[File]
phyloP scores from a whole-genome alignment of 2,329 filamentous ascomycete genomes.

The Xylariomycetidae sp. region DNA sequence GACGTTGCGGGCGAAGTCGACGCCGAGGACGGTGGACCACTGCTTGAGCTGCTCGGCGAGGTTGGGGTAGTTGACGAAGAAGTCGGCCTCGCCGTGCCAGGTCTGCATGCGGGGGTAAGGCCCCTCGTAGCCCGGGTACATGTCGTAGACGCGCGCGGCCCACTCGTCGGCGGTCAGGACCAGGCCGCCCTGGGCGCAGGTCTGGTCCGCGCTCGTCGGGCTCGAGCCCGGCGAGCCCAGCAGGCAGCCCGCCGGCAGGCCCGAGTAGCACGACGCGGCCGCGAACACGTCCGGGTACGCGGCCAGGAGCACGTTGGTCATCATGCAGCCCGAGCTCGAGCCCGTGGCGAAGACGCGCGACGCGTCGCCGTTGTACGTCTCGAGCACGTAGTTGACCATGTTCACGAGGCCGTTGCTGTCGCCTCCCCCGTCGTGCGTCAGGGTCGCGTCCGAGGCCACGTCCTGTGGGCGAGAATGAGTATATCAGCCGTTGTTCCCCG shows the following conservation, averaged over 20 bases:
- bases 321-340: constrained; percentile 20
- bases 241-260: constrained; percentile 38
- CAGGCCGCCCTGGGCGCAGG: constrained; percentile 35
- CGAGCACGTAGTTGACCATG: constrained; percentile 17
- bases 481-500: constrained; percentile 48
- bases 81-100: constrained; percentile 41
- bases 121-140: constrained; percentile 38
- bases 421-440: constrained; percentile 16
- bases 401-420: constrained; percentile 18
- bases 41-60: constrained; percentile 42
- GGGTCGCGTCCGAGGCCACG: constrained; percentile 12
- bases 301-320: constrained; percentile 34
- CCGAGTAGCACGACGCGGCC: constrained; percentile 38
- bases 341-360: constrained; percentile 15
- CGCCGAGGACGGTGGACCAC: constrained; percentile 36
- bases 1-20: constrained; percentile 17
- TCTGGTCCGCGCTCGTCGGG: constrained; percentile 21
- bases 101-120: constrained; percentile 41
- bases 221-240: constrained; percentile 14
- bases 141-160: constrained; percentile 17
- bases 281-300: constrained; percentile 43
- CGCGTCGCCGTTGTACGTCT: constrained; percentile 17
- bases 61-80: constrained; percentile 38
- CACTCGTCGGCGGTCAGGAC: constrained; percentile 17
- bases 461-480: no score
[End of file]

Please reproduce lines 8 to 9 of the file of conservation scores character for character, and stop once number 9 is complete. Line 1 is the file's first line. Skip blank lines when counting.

- bases 81-100: constrained; percentile 41
- bases 121-140: constrained; percentile 38